The announcement of a strategic licensing agreement with Donna Karan International Inc. in December 1997 marked the first time Liz Claiborne acted as a licensee rather than a licensor. The 15-year exclusive contract, under which Donna Karan would receive a minimum of $152 million in royalties, gave Liz Claiborne the right to source, distribute, and market DKNY Jeans and DKNY Active trademarks in the Western Hemisphere. Aided by cost reduction measures, operational improvements, and strong sales in core product areas, net sales for 1997 climbed to $2.41 billion and net income reached $185 million.
Trends for the Future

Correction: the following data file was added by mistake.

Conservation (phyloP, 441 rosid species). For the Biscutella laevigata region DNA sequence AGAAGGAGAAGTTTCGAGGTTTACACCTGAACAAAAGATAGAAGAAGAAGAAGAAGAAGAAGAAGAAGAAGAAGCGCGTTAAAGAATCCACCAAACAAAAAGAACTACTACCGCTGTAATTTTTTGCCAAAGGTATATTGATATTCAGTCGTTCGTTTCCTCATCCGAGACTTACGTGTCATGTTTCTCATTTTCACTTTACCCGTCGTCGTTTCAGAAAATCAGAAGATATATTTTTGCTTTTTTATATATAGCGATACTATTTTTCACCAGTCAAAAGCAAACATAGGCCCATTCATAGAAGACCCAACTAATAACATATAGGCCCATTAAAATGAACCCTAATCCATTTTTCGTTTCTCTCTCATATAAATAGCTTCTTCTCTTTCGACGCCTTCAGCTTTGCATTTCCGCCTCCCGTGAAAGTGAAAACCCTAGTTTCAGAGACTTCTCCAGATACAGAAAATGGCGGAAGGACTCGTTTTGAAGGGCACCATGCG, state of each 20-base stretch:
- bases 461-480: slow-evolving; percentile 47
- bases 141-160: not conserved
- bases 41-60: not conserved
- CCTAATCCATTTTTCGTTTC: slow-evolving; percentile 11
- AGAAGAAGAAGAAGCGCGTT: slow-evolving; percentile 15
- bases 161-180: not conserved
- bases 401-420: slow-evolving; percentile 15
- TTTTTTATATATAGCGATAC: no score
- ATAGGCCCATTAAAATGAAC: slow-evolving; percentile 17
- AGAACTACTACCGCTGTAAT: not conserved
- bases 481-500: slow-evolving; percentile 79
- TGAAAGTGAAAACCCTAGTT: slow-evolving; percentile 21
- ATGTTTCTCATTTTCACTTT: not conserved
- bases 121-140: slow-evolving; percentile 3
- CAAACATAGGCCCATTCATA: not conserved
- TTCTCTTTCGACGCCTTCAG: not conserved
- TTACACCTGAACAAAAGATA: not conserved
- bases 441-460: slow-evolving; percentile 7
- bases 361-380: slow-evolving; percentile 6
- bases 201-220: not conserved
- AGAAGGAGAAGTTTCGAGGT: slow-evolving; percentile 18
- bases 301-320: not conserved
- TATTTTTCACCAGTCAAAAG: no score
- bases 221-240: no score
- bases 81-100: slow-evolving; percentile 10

The special markets division, formed in 1996 to encompass the moderate and value-priced brands, marked its first profitable quarter in 1998. The relaunched First Issue line was being sold exclusively in Sears, while the Crazy Horse label was offered by J.C. Penney. The division, which also housed Russ, Emma James, and Villager lines, benefited from Charron's experience with VF--the company moved from department store to a mass merchant focus during his tenure there. Liz Claiborne placed these popular priced products in Wal-Mart and Kmart and regional department stores such as Kohl's and Mervyn's. Special market sales were $104 million in 1997 and expected to increase by 30 percent in 1998. With its DKNY licensing agreement in place, the company was banking on a variety of brands, from mass to bridge, to drive future growth.